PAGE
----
A close friend of mine started her own private Facebook group at the same time, and it’s a runaway success. I’m so pleased for her! Her group is about healing personal wounds, recovering from past traumas and finding a soulful life. Her expertise is in this area (she already had a name for this and an in-person network) and she posts constantly on uplifting and motivational content, as well as providing training material for the recovery process.
Here’s is an important key success factor – Facebook groups have an energy that can become self-sustaining, and the community becomes the group. This is what I see as a successful Facebook group. It’s hard work, but if it’s well positioned and well managed in a specific area of need, it can thrive!
Lesson #2 – Recognise the tough parts (investment in time, loneliness, responsibility)
Allow me to repeat that: It is hard work. And much of it is unpaid work. Hours and hours of time. Especially for a busy, engaging group. Sure, it’s marketing and promotion, but then it needs to bring in business/ return on investment at some point. If not, I would suggest you review it. Is it achieving the objectives? How can it be adjusted to better achieve those objectives.
There are some wonderful free challenges and courses online for running successful Facebook groups. These can help in getting the basics right. I do recommend for example Rachael Spiewak’s group ‘Rock Your Tribe’ as one example of a great resource. These training opportunities also help you to be objective about the good and bad points of your Facebook group and how to realign for best results.
I did find running the group strangely lonely at times. And the responsibility for producing good content created some pressure. Good content on Facebook groups is a little different to content on other platforms. My topic and my style is less suited to Facebook groups. It’s my opinion, and happy to discuss this further.
Lesson #3 – Spammers and Facebook notifications
I do need to mention this, as it was a disappointment. But I recognise it comes with the territory. As the group grew and I shared the link on public platforms, more requests to join came in and some were seeking only to join in order to spam my members with hard selling. That was awful, and I learnt some hard lessons.
In addition, I found that the notifications for groups on Facebook are far more intrusive than other types of platforms, requiring a change of settings which not all may like to do. I’ve never believed in pushing my customers into buying from me. It doesn’t work. And I do find that Facebook groups can become persistent noise. Unless there is sufficient value for the members, they’re unlikely to survive.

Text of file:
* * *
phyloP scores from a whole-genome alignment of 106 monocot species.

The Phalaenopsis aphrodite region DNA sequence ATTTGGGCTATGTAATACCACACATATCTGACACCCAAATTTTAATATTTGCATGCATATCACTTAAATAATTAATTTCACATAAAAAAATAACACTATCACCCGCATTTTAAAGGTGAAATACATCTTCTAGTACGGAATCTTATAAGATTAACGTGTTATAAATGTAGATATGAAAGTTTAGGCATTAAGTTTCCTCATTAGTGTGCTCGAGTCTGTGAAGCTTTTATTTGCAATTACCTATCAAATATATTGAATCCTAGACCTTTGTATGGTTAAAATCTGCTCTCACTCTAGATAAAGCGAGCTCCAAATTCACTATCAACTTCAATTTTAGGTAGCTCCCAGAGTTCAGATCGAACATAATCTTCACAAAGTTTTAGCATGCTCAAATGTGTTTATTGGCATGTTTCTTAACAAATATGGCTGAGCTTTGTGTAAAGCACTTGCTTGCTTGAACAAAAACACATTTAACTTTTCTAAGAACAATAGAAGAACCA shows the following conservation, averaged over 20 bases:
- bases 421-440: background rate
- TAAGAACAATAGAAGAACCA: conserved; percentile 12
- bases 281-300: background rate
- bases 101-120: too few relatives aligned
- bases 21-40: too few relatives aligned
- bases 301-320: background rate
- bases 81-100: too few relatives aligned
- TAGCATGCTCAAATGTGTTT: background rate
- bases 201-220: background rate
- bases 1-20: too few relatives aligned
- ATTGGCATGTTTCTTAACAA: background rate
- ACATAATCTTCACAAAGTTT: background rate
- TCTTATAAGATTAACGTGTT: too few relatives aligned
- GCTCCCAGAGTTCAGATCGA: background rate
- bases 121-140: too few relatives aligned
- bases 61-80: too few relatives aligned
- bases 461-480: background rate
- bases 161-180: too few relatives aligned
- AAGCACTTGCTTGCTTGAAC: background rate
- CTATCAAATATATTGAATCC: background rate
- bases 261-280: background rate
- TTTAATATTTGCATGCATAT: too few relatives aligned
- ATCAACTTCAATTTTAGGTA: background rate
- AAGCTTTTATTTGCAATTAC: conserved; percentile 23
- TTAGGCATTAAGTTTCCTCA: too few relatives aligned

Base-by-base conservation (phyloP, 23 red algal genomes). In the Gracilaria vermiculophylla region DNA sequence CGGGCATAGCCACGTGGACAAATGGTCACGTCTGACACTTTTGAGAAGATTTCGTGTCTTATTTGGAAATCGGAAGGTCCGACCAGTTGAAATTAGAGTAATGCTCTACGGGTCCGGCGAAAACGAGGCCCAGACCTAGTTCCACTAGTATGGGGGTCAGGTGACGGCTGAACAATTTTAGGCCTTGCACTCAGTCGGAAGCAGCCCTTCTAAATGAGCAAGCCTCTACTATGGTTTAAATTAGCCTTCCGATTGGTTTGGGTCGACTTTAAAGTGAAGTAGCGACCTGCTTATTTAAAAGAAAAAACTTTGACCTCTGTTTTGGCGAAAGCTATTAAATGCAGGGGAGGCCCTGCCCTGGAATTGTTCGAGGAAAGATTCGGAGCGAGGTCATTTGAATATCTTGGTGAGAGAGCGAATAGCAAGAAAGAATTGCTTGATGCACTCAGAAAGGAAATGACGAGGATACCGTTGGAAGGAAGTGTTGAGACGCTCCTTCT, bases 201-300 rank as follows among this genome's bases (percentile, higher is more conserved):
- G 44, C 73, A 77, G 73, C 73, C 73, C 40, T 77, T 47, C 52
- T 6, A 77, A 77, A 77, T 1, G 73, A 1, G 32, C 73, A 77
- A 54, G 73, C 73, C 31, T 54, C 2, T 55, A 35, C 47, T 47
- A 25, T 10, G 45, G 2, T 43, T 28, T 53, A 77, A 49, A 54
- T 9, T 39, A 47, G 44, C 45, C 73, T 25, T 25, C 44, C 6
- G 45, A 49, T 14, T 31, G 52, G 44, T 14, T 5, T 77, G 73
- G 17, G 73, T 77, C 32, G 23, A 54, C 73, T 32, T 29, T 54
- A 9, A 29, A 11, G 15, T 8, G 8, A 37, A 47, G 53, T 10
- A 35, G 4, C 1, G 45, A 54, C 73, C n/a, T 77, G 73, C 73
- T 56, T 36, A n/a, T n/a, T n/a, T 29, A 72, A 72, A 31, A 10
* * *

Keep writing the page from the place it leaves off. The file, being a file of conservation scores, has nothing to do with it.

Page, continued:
My only regret is that I feel I disappointed some good people. I’m thankful to those who generously supported my efforts while the group existed and I do hope they got some value from the content.
The good parts!
I did have fun, despite the lessons learnt, and I grew a whole lot of new skills in the area of Facebook groups which I’ll apply to my work in marketing strategy for independent schools. I’ve learnt a sincere appreciation for all those who are hard at work administering busy Facebook groups.
It also made me appreciate my primary platform, LinkedIn. The LinkedIn platform is a remarkably intelligent platform with a level of functionality that many underestimate and underutilise. I’m a huge fan. Find me there!
I’d love to know if you’ve had the experience of setting up a Facebook group?
Comment below if you’ve travelled this road and can help others from the lessons you have learnt along the way!
I'm Keryn House
I enjoy creating marketing anecdotes and visuals related to my horse as there is a lot to be learned from animals, and this provides a unique context to my writing. My horse Slick (aka Sports Express) has been with me for many years and is a source of inspiration and relaxation for my strategic mind. He lives on a friend’s farm in KZN and I see him twice a week.